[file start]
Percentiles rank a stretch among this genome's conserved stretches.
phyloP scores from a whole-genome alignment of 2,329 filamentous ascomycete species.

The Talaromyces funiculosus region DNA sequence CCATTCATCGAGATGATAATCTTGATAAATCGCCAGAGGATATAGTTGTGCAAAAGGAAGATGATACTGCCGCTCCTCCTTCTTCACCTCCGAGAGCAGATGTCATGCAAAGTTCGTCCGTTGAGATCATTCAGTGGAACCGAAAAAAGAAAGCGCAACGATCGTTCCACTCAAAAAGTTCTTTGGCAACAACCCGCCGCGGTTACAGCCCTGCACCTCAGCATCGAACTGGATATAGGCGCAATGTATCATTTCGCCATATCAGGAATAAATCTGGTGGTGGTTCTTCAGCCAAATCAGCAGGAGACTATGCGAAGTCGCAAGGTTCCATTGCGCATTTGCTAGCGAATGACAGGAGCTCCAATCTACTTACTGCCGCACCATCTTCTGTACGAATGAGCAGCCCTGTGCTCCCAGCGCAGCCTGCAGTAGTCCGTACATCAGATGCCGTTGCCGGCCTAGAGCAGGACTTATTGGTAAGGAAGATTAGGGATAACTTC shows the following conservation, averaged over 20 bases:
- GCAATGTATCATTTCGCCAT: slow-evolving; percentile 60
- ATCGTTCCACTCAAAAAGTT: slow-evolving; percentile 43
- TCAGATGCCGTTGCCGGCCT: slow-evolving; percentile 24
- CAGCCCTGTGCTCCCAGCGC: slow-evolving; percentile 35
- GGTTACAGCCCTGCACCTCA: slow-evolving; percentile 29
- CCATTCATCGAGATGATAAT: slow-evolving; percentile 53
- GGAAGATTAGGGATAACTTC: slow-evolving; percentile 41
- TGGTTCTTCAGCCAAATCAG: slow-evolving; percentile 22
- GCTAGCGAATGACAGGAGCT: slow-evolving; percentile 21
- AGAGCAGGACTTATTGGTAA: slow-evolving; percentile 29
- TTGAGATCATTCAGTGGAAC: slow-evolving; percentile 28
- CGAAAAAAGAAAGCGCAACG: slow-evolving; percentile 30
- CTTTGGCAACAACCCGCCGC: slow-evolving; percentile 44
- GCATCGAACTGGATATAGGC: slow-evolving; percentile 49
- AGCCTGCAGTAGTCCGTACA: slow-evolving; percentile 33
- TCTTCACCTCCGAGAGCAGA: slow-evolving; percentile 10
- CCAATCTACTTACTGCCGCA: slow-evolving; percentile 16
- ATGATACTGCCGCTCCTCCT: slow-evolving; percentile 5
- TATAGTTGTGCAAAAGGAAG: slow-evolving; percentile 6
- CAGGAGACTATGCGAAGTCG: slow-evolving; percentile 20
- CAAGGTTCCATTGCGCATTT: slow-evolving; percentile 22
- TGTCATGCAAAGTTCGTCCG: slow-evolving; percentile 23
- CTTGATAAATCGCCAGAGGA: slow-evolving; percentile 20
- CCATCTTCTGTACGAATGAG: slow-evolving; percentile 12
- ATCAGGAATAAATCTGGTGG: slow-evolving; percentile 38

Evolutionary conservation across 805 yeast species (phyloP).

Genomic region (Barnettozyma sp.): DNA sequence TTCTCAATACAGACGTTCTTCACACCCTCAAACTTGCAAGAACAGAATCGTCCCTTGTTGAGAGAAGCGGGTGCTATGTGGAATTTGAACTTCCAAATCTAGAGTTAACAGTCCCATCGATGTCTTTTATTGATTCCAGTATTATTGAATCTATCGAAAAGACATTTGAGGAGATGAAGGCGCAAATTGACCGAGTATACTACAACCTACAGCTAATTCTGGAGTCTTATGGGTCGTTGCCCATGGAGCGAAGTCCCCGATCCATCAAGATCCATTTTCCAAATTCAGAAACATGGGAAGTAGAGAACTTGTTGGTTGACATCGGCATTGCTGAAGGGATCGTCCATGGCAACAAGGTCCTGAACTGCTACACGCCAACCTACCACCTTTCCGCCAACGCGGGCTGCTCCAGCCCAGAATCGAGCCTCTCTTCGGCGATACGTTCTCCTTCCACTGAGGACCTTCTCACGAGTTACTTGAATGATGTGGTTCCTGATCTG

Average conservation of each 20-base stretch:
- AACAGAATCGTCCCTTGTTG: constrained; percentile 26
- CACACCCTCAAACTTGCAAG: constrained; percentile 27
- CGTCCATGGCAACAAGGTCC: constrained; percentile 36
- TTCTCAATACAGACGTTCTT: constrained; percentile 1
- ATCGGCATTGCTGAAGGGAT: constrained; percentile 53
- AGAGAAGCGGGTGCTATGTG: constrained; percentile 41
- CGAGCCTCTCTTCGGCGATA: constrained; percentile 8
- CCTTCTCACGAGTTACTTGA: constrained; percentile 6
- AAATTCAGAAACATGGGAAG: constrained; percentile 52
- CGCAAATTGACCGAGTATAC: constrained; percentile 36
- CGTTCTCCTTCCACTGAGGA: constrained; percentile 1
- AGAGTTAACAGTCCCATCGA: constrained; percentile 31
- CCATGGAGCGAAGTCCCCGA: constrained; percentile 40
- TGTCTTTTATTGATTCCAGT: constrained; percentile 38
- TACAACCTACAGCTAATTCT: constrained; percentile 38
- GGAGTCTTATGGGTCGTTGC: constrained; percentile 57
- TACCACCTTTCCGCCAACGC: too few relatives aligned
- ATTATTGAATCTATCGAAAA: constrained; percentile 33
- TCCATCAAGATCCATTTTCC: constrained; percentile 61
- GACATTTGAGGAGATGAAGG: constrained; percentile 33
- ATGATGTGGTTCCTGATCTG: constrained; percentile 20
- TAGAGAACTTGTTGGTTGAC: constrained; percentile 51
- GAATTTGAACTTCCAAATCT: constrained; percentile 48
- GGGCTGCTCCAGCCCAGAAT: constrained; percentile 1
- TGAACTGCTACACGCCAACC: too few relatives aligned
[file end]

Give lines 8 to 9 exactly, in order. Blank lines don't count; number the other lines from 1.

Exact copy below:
- GGTTACAGCCCTGCACCTCA: slow-evolving; percentile 29
- CCATTCATCGAGATGATAAT: slow-evolving; percentile 53